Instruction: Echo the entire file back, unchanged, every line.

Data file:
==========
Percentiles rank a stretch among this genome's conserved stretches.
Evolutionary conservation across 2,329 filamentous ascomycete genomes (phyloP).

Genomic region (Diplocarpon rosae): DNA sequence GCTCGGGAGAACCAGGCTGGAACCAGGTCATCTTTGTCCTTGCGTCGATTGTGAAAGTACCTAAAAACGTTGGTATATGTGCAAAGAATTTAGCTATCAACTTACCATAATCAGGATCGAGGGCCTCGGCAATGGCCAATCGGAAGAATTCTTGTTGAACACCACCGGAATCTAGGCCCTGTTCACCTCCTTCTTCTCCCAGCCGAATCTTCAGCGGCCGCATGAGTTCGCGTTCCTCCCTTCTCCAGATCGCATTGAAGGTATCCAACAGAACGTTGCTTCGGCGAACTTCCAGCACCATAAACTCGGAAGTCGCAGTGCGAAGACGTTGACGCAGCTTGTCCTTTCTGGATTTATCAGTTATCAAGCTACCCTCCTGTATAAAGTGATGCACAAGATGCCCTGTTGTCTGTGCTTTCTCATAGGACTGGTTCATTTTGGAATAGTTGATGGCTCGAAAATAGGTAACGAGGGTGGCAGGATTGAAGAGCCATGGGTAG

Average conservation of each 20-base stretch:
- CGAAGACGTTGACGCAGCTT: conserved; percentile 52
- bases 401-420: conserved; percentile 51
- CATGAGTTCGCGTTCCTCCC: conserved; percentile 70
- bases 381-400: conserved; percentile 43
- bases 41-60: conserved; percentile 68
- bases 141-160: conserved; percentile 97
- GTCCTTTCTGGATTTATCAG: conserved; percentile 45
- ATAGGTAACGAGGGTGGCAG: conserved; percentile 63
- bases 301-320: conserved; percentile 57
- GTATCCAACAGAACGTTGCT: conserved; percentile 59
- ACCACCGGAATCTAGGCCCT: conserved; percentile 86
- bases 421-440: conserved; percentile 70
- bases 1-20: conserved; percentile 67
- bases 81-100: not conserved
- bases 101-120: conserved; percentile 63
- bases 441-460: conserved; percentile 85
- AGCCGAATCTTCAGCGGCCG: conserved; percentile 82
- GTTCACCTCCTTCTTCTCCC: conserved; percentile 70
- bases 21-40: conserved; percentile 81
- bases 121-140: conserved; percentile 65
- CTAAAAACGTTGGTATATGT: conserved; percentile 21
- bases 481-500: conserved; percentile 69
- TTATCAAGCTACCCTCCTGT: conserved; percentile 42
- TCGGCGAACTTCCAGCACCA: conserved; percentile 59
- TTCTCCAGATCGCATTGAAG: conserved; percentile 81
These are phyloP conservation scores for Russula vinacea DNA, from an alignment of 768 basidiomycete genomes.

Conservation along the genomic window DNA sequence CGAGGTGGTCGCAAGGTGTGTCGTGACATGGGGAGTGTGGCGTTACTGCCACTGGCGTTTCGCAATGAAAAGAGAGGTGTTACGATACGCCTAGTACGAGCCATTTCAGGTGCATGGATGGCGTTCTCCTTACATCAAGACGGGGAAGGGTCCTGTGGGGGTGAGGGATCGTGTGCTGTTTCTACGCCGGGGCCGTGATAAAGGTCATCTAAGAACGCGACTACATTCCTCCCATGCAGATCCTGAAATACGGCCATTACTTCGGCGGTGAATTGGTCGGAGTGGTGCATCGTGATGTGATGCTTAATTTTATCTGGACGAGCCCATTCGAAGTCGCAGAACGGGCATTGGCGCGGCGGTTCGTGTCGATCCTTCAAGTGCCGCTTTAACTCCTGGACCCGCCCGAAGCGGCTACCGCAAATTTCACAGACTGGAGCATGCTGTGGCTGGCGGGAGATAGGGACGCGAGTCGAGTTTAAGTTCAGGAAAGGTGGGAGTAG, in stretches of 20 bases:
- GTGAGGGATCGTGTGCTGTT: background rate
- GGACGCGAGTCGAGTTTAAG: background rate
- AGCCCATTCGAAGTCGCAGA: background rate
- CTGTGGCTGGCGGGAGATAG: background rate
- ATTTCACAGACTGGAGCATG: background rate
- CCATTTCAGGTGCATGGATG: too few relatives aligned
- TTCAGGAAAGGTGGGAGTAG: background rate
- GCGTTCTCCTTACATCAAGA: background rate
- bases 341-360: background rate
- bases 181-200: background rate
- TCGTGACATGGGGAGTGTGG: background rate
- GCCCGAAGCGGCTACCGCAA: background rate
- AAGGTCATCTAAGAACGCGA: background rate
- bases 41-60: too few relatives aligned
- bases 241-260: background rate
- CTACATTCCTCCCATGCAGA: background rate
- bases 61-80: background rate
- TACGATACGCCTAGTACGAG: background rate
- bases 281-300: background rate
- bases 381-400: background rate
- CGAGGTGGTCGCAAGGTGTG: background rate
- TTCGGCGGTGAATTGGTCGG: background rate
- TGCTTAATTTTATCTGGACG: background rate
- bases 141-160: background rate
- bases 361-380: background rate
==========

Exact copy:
Percentiles rank a stretch among this genome's conserved stretches.
Evolutionary conservation across 2,329 filamentous ascomycete genomes (phyloP).

Genomic region (Diplocarpon rosae): DNA sequence GCTCGGGAGAACCAGGCTGGAACCAGGTCATCTTTGTCCTTGCGTCGATTGTGAAAGTACCTAAAAACGTTGGTATATGTGCAAAGAATTTAGCTATCAACTTACCATAATCAGGATCGAGGGCCTCGGCAATGGCCAATCGGAAGAATTCTTGTTGAACACCACCGGAATCTAGGCCCTGTTCACCTCCTTCTTCTCCCAGCCGAATCTTCAGCGGCCGCATGAGTTCGCGTTCCTCCCTTCTCCAGATCGCATTGAAGGTATCCAACAGAACGTTGCTTCGGCGAACTTCCAGCACCATAAACTCGGAAGTCGCAGTGCGAAGACGTTGACGCAGCTTGTCCTTTCTGGATTTATCAGTTATCAAGCTACCCTCCTGTATAAAGTGATGCACAAGATGCCCTGTTGTCTGTGCTTTCTCATAGGACTGGTTCATTTTGGAATAGTTGATGGCTCGAAAATAGGTAACGAGGGTGGCAGGATTGAAGAGCCATGGGTAG

Average conservation of each 20-base stretch:
- CGAAGACGTTGACGCAGCTT: conserved; percentile 52
- bases 401-420: conserved; percentile 51
- CATGAGTTCGCGTTCCTCCC: conserved; percentile 70
- bases 381-400: conserved; percentile 43
- bases 41-60: conserved; percentile 68
- bases 141-160: conserved; percentile 97
- GTCCTTTCTGGATTTATCAG: conserved; percentile 45
- ATAGGTAACGAGGGTGGCAG: conserved; percentile 63
- bases 301-320: conserved; percentile 57
- GTATCCAACAGAACGTTGCT: conserved; percentile 59
- ACCACCGGAATCTAGGCCCT: conserved; percentile 86
- bases 421-440: conserved; percentile 70
- bases 1-20: conserved; percentile 67
- bases 81-100: not conserved
- bases 101-120: conserved; percentile 63
- bases 441-460: conserved; percentile 85
- AGCCGAATCTTCAGCGGCCG: conserved; percentile 82
- GTTCACCTCCTTCTTCTCCC: conserved; percentile 70
- bases 21-40: conserved; percentile 81
- bases 121-140: conserved; percentile 65
- CTAAAAACGTTGGTATATGT: conserved; percentile 21
- bases 481-500: conserved; percentile 69
- TTATCAAGCTACCCTCCTGT: conserved; percentile 42
- TCGGCGAACTTCCAGCACCA: conserved; percentile 59
- TTCTCCAGATCGCATTGAAG: conserved; percentile 81
These are phyloP conservation scores for Russula vinacea DNA, from an alignment of 768 basidiomycete genomes.

Conservation along the genomic window DNA sequence CGAGGTGGTCGCAAGGTGTGTCGTGACATGGGGAGTGTGGCGTTACTGCCACTGGCGTTTCGCAATGAAAAGAGAGGTGTTACGATACGCCTAGTACGAGCCATTTCAGGTGCATGGATGGCGTTCTCCTTACATCAAGACGGGGAAGGGTCCTGTGGGGGTGAGGGATCGTGTGCTGTTTCTACGCCGGGGCCGTGATAAAGGTCATCTAAGAACGCGACTACATTCCTCCCATGCAGATCCTGAAATACGGCCATTACTTCGGCGGTGAATTGGTCGGAGTGGTGCATCGTGATGTGATGCTTAATTTTATCTGGACGAGCCCATTCGAAGTCGCAGAACGGGCATTGGCGCGGCGGTTCGTGTCGATCCTTCAAGTGCCGCTTTAACTCCTGGACCCGCCCGAAGCGGCTACCGCAAATTTCACAGACTGGAGCATGCTGTGGCTGGCGGGAGATAGGGACGCGAGTCGAGTTTAAGTTCAGGAAAGGTGGGAGTAG, in stretches of 20 bases:
- GTGAGGGATCGTGTGCTGTT: background rate
- GGACGCGAGTCGAGTTTAAG: background rate
- AGCCCATTCGAAGTCGCAGA: background rate
- CTGTGGCTGGCGGGAGATAG: background rate
- ATTTCACAGACTGGAGCATG: background rate
- CCATTTCAGGTGCATGGATG: too few relatives aligned
- TTCAGGAAAGGTGGGAGTAG: background rate
- GCGTTCTCCTTACATCAAGA: background rate
- bases 341-360: background rate
- bases 181-200: background rate
- TCGTGACATGGGGAGTGTGG: background rate
- GCCCGAAGCGGCTACCGCAA: background rate
- AAGGTCATCTAAGAACGCGA: background rate
- bases 41-60: too few relatives aligned
- bases 241-260: background rate
- CTACATTCCTCCCATGCAGA: background rate
- bases 61-80: background rate
- TACGATACGCCTAGTACGAG: background rate
- bases 281-300: background rate
- bases 381-400: background rate
- CGAGGTGGTCGCAAGGTGTG: background rate
- TTCGGCGGTGAATTGGTCGG: background rate
- TGCTTAATTTTATCTGGACG: background rate
- bases 141-160: background rate
- bases 361-380: background rate